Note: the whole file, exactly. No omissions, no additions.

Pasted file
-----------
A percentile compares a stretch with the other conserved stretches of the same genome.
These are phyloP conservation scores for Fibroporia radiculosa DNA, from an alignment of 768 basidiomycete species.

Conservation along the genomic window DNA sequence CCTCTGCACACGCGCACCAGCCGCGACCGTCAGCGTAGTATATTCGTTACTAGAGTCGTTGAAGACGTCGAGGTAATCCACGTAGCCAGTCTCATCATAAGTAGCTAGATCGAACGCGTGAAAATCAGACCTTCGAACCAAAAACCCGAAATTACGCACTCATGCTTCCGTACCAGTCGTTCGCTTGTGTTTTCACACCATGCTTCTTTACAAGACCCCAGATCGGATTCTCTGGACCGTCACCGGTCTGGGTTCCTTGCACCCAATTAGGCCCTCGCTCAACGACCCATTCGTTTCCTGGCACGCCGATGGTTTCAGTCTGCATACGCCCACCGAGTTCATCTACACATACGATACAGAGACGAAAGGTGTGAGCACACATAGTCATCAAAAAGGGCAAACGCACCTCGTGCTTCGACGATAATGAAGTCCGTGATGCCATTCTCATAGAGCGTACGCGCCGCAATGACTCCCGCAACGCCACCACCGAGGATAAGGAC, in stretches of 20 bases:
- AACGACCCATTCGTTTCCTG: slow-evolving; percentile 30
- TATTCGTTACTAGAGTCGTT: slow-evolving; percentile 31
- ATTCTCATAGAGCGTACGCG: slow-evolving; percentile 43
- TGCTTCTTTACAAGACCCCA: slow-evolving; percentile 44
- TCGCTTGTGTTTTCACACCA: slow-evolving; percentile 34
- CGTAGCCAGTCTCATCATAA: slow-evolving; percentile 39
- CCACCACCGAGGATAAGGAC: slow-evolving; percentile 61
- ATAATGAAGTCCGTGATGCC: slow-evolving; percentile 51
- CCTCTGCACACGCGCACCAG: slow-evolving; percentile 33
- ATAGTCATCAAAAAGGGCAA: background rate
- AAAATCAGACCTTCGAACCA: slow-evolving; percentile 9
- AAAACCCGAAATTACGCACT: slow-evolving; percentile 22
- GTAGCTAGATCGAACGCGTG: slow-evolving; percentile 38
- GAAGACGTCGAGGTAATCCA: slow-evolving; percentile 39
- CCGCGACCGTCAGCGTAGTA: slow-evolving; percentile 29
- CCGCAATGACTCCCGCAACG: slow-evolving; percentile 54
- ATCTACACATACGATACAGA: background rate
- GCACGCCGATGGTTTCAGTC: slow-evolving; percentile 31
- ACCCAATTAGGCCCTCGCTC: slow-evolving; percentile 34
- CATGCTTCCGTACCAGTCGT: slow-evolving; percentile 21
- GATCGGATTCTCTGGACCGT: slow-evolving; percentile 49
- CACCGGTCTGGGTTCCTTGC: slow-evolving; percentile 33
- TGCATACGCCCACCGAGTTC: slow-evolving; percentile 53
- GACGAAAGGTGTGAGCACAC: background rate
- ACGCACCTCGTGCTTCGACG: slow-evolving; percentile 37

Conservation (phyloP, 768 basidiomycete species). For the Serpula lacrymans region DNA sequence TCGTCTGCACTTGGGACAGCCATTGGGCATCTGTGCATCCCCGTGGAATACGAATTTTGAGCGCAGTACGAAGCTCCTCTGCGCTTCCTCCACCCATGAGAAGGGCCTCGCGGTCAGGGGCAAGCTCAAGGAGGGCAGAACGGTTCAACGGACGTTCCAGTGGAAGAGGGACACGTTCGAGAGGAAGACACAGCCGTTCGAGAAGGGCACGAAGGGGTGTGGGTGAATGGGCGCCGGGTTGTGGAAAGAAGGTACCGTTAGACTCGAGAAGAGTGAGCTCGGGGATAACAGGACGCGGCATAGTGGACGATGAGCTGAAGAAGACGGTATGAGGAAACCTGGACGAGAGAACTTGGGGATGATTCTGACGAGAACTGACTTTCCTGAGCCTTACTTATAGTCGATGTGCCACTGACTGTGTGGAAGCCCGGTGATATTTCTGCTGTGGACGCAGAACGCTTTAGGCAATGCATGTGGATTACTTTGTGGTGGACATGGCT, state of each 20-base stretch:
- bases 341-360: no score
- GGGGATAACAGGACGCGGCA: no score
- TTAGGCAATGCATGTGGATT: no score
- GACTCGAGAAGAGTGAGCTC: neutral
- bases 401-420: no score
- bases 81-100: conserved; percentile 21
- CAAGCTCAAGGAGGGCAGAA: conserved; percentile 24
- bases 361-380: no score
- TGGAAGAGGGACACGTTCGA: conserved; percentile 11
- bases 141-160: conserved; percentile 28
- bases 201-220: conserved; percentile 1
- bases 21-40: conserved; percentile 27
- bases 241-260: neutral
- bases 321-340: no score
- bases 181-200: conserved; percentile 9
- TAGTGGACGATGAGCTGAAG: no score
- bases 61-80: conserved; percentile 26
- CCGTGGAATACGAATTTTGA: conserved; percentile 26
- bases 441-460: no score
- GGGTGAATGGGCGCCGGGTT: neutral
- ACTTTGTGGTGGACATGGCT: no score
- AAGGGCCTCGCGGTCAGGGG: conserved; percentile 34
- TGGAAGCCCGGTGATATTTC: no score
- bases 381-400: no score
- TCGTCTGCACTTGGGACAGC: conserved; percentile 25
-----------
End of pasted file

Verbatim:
A percentile compares a stretch with the other conserved stretches of the same genome.
These are phyloP conservation scores for Fibroporia radiculosa DNA, from an alignment of 768 basidiomycete species.

Conservation along the genomic window DNA sequence CCTCTGCACACGCGCACCAGCCGCGACCGTCAGCGTAGTATATTCGTTACTAGAGTCGTTGAAGACGTCGAGGTAATCCACGTAGCCAGTCTCATCATAAGTAGCTAGATCGAACGCGTGAAAATCAGACCTTCGAACCAAAAACCCGAAATTACGCACTCATGCTTCCGTACCAGTCGTTCGCTTGTGTTTTCACACCATGCTTCTTTACAAGACCCCAGATCGGATTCTCTGGACCGTCACCGGTCTGGGTTCCTTGCACCCAATTAGGCCCTCGCTCAACGACCCATTCGTTTCCTGGCACGCCGATGGTTTCAGTCTGCATACGCCCACCGAGTTCATCTACACATACGATACAGAGACGAAAGGTGTGAGCACACATAGTCATCAAAAAGGGCAAACGCACCTCGTGCTTCGACGATAATGAAGTCCGTGATGCCATTCTCATAGAGCGTACGCGCCGCAATGACTCCCGCAACGCCACCACCGAGGATAAGGAC, in stretches of 20 bases:
- AACGACCCATTCGTTTCCTG: slow-evolving; percentile 30
- TATTCGTTACTAGAGTCGTT: slow-evolving; percentile 31
- ATTCTCATAGAGCGTACGCG: slow-evolving; percentile 43
- TGCTTCTTTACAAGACCCCA: slow-evolving; percentile 44
- TCGCTTGTGTTTTCACACCA: slow-evolving; percentile 34
- CGTAGCCAGTCTCATCATAA: slow-evolving; percentile 39
- CCACCACCGAGGATAAGGAC: slow-evolving; percentile 61
- ATAATGAAGTCCGTGATGCC: slow-evolving; percentile 51
- CCTCTGCACACGCGCACCAG: slow-evolving; percentile 33
- ATAGTCATCAAAAAGGGCAA: background rate
- AAAATCAGACCTTCGAACCA: slow-evolving; percentile 9
- AAAACCCGAAATTACGCACT: slow-evolving; percentile 22
- GTAGCTAGATCGAACGCGTG: slow-evolving; percentile 38
- GAAGACGTCGAGGTAATCCA: slow-evolving; percentile 39
- CCGCGACCGTCAGCGTAGTA: slow-evolving; percentile 29
- CCGCAATGACTCCCGCAACG: slow-evolving; percentile 54
- ATCTACACATACGATACAGA: background rate
- GCACGCCGATGGTTTCAGTC: slow-evolving; percentile 31
- ACCCAATTAGGCCCTCGCTC: slow-evolving; percentile 34
- CATGCTTCCGTACCAGTCGT: slow-evolving; percentile 21
- GATCGGATTCTCTGGACCGT: slow-evolving; percentile 49
- CACCGGTCTGGGTTCCTTGC: slow-evolving; percentile 33
- TGCATACGCCCACCGAGTTC: slow-evolving; percentile 53
- GACGAAAGGTGTGAGCACAC: background rate
- ACGCACCTCGTGCTTCGACG: slow-evolving; percentile 37

Conservation (phyloP, 768 basidiomycete species). For the Serpula lacrymans region DNA sequence TCGTCTGCACTTGGGACAGCCATTGGGCATCTGTGCATCCCCGTGGAATACGAATTTTGAGCGCAGTACGAAGCTCCTCTGCGCTTCCTCCACCCATGAGAAGGGCCTCGCGGTCAGGGGCAAGCTCAAGGAGGGCAGAACGGTTCAACGGACGTTCCAGTGGAAGAGGGACACGTTCGAGAGGAAGACACAGCCGTTCGAGAAGGGCACGAAGGGGTGTGGGTGAATGGGCGCCGGGTTGTGGAAAGAAGGTACCGTTAGACTCGAGAAGAGTGAGCTCGGGGATAACAGGACGCGGCATAGTGGACGATGAGCTGAAGAAGACGGTATGAGGAAACCTGGACGAGAGAACTTGGGGATGATTCTGACGAGAACTGACTTTCCTGAGCCTTACTTATAGTCGATGTGCCACTGACTGTGTGGAAGCCCGGTGATATTTCTGCTGTGGACGCAGAACGCTTTAGGCAATGCATGTGGATTACTTTGTGGTGGACATGGCT, state of each 20-base stretch:
- bases 341-360: no score
- GGGGATAACAGGACGCGGCA: no score
- TTAGGCAATGCATGTGGATT: no score
- GACTCGAGAAGAGTGAGCTC: neutral
- bases 401-420: no score
- bases 81-100: conserved; percentile 21
- CAAGCTCAAGGAGGGCAGAA: conserved; percentile 24
- bases 361-380: no score
- TGGAAGAGGGACACGTTCGA: conserved; percentile 11
- bases 141-160: conserved; percentile 28
- bases 201-220: conserved; percentile 1
- bases 21-40: conserved; percentile 27
- bases 241-260: neutral
- bases 321-340: no score
- bases 181-200: conserved; percentile 9
- TAGTGGACGATGAGCTGAAG: no score
- bases 61-80: conserved; percentile 26
- CCGTGGAATACGAATTTTGA: conserved; percentile 26
- bases 441-460: no score
- GGGTGAATGGGCGCCGGGTT: neutral
- ACTTTGTGGTGGACATGGCT: no score
- AAGGGCCTCGCGGTCAGGGG: conserved; percentile 34
- TGGAAGCCCGGTGATATTTC: no score
- bases 381-400: no score
- TCGTCTGCACTTGGGACAGC: conserved; percentile 25